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Remember The Double-Decker DC-10 Proposal?  
User currently offlineLAX From United States of America, joined Dec 2000, 2290 posts, RR: 3
Posted (13 years 2 months 3 weeks 3 days 10 hours ago) and read 2358 times:

I was recently looking through an aviation book on the McDonnell Douglas DC-10.......and something quite interesting caught my eye........

In 1966, an early proposal for the DC-10 aircraft included a huge, 4-engined FULL double-decker design, with potential seating for up to 550 pax!

The artist's rendering of the proposed plane looks very much like Airbus' upcoming A380 Jumbo.......even BETTER looking, I thought!

This two-story "DC-10 that never was" had a nicer tapered look to it (comparing it to the A380), esp. the nose.

This mega-DC10 was obviously abandoned by Douglas due to a lack of customers at that time for such an enormous transport.

Does anyone remember this unique DC-10 design?

Any other insights into it?

Would YOU have liked to see this Superjet fly?

 Smile/happy/getting dizzy Smile/happy/getting dizzy






9 replies: All unread, jump to last
 
User currently offlineGOT From Sweden, joined Dec 2000, 1912 posts, RR: 1
Reply 1, posted (13 years 2 months 3 weeks 3 days 10 hours ago) and read 2319 times:

I think that Douglas had plans for this a/c later then 1960, because I've seen drawings and then it was dubbed the MD-12. I don't think that MDC could develop this a/c without a huge risk of killing itself. I don't think they wanted to take that risk.

GOT



Just like birdwatching - without having to be so damned quiet!
User currently offlineLAX From United States of America, joined Dec 2000, 2290 posts, RR: 3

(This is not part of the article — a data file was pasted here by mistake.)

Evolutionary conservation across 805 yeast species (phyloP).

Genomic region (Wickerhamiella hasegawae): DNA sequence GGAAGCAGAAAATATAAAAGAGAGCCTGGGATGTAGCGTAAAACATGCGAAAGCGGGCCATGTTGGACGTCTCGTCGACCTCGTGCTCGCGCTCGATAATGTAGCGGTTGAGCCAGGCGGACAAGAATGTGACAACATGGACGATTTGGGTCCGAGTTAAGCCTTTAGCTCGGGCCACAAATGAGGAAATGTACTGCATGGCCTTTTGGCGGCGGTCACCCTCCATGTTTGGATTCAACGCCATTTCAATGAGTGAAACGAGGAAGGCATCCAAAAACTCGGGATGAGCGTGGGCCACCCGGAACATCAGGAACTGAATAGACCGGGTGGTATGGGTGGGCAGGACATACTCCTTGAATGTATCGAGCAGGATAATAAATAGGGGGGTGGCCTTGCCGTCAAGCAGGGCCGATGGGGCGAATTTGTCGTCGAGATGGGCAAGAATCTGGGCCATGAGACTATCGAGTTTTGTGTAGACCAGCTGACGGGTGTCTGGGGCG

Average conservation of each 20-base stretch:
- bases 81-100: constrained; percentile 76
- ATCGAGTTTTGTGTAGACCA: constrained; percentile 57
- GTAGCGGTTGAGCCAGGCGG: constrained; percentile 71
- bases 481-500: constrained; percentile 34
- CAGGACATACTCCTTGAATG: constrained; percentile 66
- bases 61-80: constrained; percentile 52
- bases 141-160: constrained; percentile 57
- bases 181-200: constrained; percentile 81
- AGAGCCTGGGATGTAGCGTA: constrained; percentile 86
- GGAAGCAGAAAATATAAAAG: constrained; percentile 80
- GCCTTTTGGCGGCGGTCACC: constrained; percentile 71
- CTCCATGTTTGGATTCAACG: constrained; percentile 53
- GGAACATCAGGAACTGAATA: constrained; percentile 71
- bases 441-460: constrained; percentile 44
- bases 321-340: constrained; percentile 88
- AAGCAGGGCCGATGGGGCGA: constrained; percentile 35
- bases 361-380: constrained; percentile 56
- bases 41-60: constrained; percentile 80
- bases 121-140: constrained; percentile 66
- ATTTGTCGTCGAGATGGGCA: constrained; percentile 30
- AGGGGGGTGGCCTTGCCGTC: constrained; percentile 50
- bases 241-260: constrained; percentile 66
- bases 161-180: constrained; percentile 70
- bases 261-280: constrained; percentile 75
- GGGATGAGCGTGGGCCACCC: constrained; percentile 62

Reply 2, posted (13 years 2 months 3 weeks 3 days 10 hours ago) and read 2304 times:

Thanks GOT.........

I didn't say "1960" in my post.

It says 1966 for that double-decked idea. (That's the info I have....'66.)


User currently offlineMac From United States of America, joined May 2001, 293 posts, RR: 0
Reply 3, posted (13 years 2 months 3 weeks 3 days 9 hours ago) and read 2297 times:



I don't remember the DC-10 proposal....but I do remember when Pan American World Airways put in its order for a number of Convair C-99's...one of the earliest full twin deck aircraft ever built. However, the order was cancelled. If I am not mistaken, they cancelled because of jet transportation on the horizon.


User currently offlineIFlyADesk From United States of America, joined Mar 2001, 309 posts, RR: 0
Reply 4, posted (13 years 2 months 3 weeks 3 days 9 hours ago) and read 2290 times:

Interesting that MD was already designing a DC-10 derivative years before the original DC-10 every flew. It is normally the other way around.

The MD-12 was an imaginary plane concocted in the early-90s and bore a striking resemblence to the A-380. The MD-12 however, should not be confused with the MD-12X which was a stretched version of the MD-11, that also never got off the ground (MD-12X). The MD-12X project was abandoned only months before the Boeing takeover. I think 'they' knew something.


User currently offlineLAX From United States of America, joined Dec 2000, 2290 posts, RR: 3
Reply 5, posted (13 years 2 months 3 weeks 3 days 9 hours ago) and read 2293 times: